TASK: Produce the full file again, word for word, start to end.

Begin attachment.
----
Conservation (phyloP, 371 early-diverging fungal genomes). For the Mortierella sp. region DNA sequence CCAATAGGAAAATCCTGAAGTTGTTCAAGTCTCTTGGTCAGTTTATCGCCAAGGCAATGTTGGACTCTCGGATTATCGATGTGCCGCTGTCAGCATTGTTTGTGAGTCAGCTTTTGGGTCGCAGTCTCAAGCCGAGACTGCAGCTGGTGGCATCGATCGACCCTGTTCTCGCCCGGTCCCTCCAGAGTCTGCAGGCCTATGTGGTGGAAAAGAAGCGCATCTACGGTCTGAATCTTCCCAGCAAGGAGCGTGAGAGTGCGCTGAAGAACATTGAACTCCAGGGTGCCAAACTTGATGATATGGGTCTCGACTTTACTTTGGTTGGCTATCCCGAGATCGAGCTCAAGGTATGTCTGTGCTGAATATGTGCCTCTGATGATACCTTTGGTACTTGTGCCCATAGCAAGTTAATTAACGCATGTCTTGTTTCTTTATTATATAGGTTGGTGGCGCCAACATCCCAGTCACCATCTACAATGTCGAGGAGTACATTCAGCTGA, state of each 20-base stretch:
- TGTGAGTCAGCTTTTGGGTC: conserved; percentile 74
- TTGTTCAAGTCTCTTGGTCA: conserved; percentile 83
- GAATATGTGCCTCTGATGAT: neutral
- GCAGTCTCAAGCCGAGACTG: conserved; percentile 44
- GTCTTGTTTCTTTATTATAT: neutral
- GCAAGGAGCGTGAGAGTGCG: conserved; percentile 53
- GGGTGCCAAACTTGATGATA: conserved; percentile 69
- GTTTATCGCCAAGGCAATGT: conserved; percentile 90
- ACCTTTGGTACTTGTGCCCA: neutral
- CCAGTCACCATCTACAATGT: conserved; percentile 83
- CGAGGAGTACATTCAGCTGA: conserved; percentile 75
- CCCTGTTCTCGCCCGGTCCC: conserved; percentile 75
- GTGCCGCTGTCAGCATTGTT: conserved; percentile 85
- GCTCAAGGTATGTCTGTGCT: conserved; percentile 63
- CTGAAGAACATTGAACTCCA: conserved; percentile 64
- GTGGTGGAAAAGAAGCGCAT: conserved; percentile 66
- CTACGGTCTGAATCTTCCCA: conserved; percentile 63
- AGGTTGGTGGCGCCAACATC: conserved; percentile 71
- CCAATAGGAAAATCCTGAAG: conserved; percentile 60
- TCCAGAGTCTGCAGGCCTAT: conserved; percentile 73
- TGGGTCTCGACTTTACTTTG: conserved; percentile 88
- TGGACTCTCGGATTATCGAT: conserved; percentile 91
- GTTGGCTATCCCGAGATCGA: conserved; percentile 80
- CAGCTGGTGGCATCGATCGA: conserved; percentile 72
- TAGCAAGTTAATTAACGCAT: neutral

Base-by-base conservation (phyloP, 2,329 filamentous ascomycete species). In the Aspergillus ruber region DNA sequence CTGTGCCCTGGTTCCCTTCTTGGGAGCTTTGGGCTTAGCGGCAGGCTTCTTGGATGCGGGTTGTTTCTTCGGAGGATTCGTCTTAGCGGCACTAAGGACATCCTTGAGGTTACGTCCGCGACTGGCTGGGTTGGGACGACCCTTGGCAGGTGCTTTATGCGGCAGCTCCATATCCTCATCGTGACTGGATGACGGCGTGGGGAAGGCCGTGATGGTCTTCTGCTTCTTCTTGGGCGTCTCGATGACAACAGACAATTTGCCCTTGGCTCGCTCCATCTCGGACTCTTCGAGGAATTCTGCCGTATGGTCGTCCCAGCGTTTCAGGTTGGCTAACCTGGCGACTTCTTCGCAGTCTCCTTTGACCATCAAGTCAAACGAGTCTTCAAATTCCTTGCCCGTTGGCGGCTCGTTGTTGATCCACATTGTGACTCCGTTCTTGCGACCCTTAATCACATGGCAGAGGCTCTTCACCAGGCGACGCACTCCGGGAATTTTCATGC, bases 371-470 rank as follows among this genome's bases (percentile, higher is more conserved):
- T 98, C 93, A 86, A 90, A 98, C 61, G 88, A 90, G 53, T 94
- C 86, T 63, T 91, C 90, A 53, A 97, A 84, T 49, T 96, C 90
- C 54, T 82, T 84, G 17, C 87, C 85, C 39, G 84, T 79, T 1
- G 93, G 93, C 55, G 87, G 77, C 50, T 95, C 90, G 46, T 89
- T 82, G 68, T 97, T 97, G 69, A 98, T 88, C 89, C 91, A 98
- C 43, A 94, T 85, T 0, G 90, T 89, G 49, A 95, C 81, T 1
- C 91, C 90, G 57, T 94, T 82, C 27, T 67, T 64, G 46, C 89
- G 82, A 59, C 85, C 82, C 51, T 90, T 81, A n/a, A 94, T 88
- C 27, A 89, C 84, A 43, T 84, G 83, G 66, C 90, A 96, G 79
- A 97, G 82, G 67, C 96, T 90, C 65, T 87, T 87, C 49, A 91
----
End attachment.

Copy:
Conservation (phyloP, 371 early-diverging fungal genomes). For the Mortierella sp. region DNA sequence CCAATAGGAAAATCCTGAAGTTGTTCAAGTCTCTTGGTCAGTTTATCGCCAAGGCAATGTTGGACTCTCGGATTATCGATGTGCCGCTGTCAGCATTGTTTGTGAGTCAGCTTTTGGGTCGCAGTCTCAAGCCGAGACTGCAGCTGGTGGCATCGATCGACCCTGTTCTCGCCCGGTCCCTCCAGAGTCTGCAGGCCTATGTGGTGGAAAAGAAGCGCATCTACGGTCTGAATCTTCCCAGCAAGGAGCGTGAGAGTGCGCTGAAGAACATTGAACTCCAGGGTGCCAAACTTGATGATATGGGTCTCGACTTTACTTTGGTTGGCTATCCCGAGATCGAGCTCAAGGTATGTCTGTGCTGAATATGTGCCTCTGATGATACCTTTGGTACTTGTGCCCATAGCAAGTTAATTAACGCATGTCTTGTTTCTTTATTATATAGGTTGGTGGCGCCAACATCCCAGTCACCATCTACAATGTCGAGGAGTACATTCAGCTGA, state of each 20-base stretch:
- TGTGAGTCAGCTTTTGGGTC: conserved; percentile 74
- TTGTTCAAGTCTCTTGGTCA: conserved; percentile 83
- GAATATGTGCCTCTGATGAT: neutral
- GCAGTCTCAAGCCGAGACTG: conserved; percentile 44
- GTCTTGTTTCTTTATTATAT: neutral
- GCAAGGAGCGTGAGAGTGCG: conserved; percentile 53
- GGGTGCCAAACTTGATGATA: conserved; percentile 69
- GTTTATCGCCAAGGCAATGT: conserved; percentile 90
- ACCTTTGGTACTTGTGCCCA: neutral
- CCAGTCACCATCTACAATGT: conserved; percentile 83
- CGAGGAGTACATTCAGCTGA: conserved; percentile 75
- CCCTGTTCTCGCCCGGTCCC: conserved; percentile 75
- GTGCCGCTGTCAGCATTGTT: conserved; percentile 85
- GCTCAAGGTATGTCTGTGCT: conserved; percentile 63
- CTGAAGAACATTGAACTCCA: conserved; percentile 64
- GTGGTGGAAAAGAAGCGCAT: conserved; percentile 66
- CTACGGTCTGAATCTTCCCA: conserved; percentile 63
- AGGTTGGTGGCGCCAACATC: conserved; percentile 71
- CCAATAGGAAAATCCTGAAG: conserved; percentile 60
- TCCAGAGTCTGCAGGCCTAT: conserved; percentile 73
- TGGGTCTCGACTTTACTTTG: conserved; percentile 88
- TGGACTCTCGGATTATCGAT: conserved; percentile 91
- GTTGGCTATCCCGAGATCGA: conserved; percentile 80
- CAGCTGGTGGCATCGATCGA: conserved; percentile 72
- TAGCAAGTTAATTAACGCAT: neutral

Base-by-base conservation (phyloP, 2,329 filamentous ascomycete species). In the Aspergillus ruber region DNA sequence CTGTGCCCTGGTTCCCTTCTTGGGAGCTTTGGGCTTAGCGGCAGGCTTCTTGGATGCGGGTTGTTTCTTCGGAGGATTCGTCTTAGCGGCACTAAGGACATCCTTGAGGTTACGTCCGCGACTGGCTGGGTTGGGACGACCCTTGGCAGGTGCTTTATGCGGCAGCTCCATATCCTCATCGTGACTGGATGACGGCGTGGGGAAGGCCGTGATGGTCTTCTGCTTCTTCTTGGGCGTCTCGATGACAACAGACAATTTGCCCTTGGCTCGCTCCATCTCGGACTCTTCGAGGAATTCTGCCGTATGGTCGTCCCAGCGTTTCAGGTTGGCTAACCTGGCGACTTCTTCGCAGTCTCCTTTGACCATCAAGTCAAACGAGTCTTCAAATTCCTTGCCCGTTGGCGGCTCGTTGTTGATCCACATTGTGACTCCGTTCTTGCGACCCTTAATCACATGGCAGAGGCTCTTCACCAGGCGACGCACTCCGGGAATTTTCATGC, bases 371-470 rank as follows among this genome's bases (percentile, higher is more conserved):
- T 98, C 93, A 86, A 90, A 98, C 61, G 88, A 90, G 53, T 94
- C 86, T 63, T 91, C 90, A 53, A 97, A 84, T 49, T 96, C 90
- C 54, T 82, T 84, G 17, C 87, C 85, C 39, G 84, T 79, T 1
- G 93, G 93, C 55, G 87, G 77, C 50, T 95, C 90, G 46, T 89
- T 82, G 68, T 97, T 97, G 69, A 98, T 88, C 89, C 91, A 98
- C 43, A 94, T 85, T 0, G 90, T 89, G 49, A 95, C 81, T 1
- C 91, C 90, G 57, T 94, T 82, C 27, T 67, T 64, G 46, C 89
- G 82, A 59, C 85, C 82, C 51, T 90, T 81, A n/a, A 94, T 88
- C 27, A 89, C 84, A 43, T 84, G 83, G 66, C 90, A 96, G 79
- A 97, G 82, G 67, C 96, T 90, C 65, T 87, T 87, C 49, A 91